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From: David Abrahams (david.abrahams_at_[hidden])
Date: 2001-07-25 16:00:20

----- Original Message -----
From: "Vesa Karvonen" <vesa.karvonen_at_[hidden]>

> In fact, you don't need a "range interface", which I assume means a pair
> iterators, to separate enumeration from containment. A single object is
> sufficient for describing a range.

And there is a boost/half_open_range.hpp file which has been in-progress for
some time in your latest boost release. If someone would like to take up the
job of finishing it, I'm sure it would be widely appreciated.

> The reason why C++ uses a pair of iterators
> is due to the legacy pointer syntax.
> > IMHO, the decision to shortcut from (c.begin(),c.end()) to (c) should be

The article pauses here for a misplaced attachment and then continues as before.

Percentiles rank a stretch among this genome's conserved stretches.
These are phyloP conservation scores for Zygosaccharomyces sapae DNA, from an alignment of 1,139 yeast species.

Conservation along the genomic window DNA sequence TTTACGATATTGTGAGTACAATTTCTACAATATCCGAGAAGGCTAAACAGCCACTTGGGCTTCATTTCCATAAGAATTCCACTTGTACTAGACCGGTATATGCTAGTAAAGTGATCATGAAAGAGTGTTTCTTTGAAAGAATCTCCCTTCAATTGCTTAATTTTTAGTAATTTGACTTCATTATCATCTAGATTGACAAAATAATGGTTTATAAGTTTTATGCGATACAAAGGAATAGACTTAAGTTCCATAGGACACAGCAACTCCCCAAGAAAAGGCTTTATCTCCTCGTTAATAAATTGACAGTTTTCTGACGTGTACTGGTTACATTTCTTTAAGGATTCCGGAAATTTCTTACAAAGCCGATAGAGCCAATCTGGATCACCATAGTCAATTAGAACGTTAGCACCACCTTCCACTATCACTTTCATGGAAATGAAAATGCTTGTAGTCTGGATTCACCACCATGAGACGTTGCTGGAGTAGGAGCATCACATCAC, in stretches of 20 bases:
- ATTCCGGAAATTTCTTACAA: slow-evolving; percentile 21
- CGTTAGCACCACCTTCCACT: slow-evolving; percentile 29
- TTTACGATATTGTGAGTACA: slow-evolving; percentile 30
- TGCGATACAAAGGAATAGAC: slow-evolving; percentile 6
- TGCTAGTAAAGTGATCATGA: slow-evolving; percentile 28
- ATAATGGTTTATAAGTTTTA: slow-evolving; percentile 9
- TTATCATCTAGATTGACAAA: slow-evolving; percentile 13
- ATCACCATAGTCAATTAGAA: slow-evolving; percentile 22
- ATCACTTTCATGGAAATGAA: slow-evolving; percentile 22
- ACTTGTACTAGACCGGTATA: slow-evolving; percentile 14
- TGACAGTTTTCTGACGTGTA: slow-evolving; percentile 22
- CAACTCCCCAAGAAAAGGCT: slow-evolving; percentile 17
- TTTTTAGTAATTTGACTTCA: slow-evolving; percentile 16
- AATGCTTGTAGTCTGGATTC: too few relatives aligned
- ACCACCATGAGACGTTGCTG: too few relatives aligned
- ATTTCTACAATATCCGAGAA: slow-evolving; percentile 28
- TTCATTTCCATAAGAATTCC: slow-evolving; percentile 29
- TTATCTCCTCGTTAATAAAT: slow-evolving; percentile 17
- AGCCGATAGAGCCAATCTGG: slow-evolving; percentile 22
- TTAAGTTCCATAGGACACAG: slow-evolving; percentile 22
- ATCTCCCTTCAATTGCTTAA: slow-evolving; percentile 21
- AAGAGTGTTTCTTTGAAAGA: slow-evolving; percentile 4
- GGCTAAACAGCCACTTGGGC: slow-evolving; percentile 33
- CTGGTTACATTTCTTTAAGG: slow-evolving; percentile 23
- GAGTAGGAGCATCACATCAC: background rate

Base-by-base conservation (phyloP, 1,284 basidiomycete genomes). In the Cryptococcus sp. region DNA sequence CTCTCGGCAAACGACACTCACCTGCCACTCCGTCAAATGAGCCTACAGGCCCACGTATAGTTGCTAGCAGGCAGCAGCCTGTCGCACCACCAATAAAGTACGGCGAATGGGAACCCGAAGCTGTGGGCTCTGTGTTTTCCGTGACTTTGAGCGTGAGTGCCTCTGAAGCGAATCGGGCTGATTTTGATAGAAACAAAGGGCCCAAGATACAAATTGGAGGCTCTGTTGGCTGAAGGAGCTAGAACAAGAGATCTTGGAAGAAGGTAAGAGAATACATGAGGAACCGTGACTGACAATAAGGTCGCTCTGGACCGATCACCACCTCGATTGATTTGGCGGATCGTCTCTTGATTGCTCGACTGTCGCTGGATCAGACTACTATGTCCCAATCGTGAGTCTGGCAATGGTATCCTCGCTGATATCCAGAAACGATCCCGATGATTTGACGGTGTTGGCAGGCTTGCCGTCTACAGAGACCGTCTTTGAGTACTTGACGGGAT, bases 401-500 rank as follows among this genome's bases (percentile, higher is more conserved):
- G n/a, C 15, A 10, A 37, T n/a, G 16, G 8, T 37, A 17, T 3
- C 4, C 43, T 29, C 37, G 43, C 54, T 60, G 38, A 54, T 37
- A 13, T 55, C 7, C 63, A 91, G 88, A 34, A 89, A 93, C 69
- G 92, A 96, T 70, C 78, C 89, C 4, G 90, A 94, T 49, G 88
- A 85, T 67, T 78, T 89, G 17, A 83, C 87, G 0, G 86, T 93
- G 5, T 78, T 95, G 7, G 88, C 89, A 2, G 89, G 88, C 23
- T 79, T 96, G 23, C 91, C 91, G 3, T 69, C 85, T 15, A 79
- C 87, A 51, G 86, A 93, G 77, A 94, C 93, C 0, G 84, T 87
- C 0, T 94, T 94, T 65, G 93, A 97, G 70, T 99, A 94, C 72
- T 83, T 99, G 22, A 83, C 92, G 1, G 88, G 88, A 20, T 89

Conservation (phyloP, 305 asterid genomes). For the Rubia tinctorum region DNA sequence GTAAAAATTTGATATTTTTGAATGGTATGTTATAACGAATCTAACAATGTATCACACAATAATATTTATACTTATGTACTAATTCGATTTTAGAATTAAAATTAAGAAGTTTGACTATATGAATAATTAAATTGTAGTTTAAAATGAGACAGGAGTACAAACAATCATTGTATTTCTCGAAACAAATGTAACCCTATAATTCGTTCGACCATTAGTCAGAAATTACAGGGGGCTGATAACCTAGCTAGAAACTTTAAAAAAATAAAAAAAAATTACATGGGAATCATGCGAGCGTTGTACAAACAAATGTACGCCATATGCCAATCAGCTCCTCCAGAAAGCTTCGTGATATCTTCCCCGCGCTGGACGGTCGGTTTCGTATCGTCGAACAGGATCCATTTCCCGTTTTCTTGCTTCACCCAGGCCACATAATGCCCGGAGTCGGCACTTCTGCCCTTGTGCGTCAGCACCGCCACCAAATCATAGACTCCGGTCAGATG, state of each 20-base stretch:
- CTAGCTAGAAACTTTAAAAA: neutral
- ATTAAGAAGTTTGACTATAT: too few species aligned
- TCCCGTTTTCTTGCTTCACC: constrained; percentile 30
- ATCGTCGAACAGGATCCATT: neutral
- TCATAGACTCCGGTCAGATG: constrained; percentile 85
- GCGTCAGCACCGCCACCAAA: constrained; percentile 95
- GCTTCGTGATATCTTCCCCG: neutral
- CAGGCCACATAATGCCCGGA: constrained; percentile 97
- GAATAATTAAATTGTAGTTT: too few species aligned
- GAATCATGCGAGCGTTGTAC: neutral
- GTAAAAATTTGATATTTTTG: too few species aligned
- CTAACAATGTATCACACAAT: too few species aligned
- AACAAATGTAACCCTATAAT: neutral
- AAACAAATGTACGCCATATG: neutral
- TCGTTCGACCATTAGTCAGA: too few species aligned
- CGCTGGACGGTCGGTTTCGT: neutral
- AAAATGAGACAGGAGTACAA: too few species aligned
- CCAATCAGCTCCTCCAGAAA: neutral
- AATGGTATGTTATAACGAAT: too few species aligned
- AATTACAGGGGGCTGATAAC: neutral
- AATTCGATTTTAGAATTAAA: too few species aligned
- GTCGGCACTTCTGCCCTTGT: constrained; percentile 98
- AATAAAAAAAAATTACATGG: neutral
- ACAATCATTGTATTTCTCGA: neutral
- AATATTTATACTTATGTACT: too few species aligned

> > done consciously, not as the default practice; otherwise, a program
> > end up stuck in a design that cannot exploit the flexibility of the
> > abstraction.
> How? If you can write '(c)', then you can always write '(c.begin(),
> as long as 'c' is a container. I don't see how support for '(c)' could
> prevent using '(c.begin(), c.end())'.

I think the poster is referring to the possibility of using subranges of a
container. Of course you can always construct a range object from a couple
of iterators.

> As related issue, it is possible to write functions that return an object
> has a container-like interface (has begin() and end()), but refers to the
> elements of the container differently. In particular, I'm thinking about
> functions 'drop', 'take' and 'filter' (but there are many more, such as
> that you can find in many functional languages.

Yes, see also the View Template Library (VTL)


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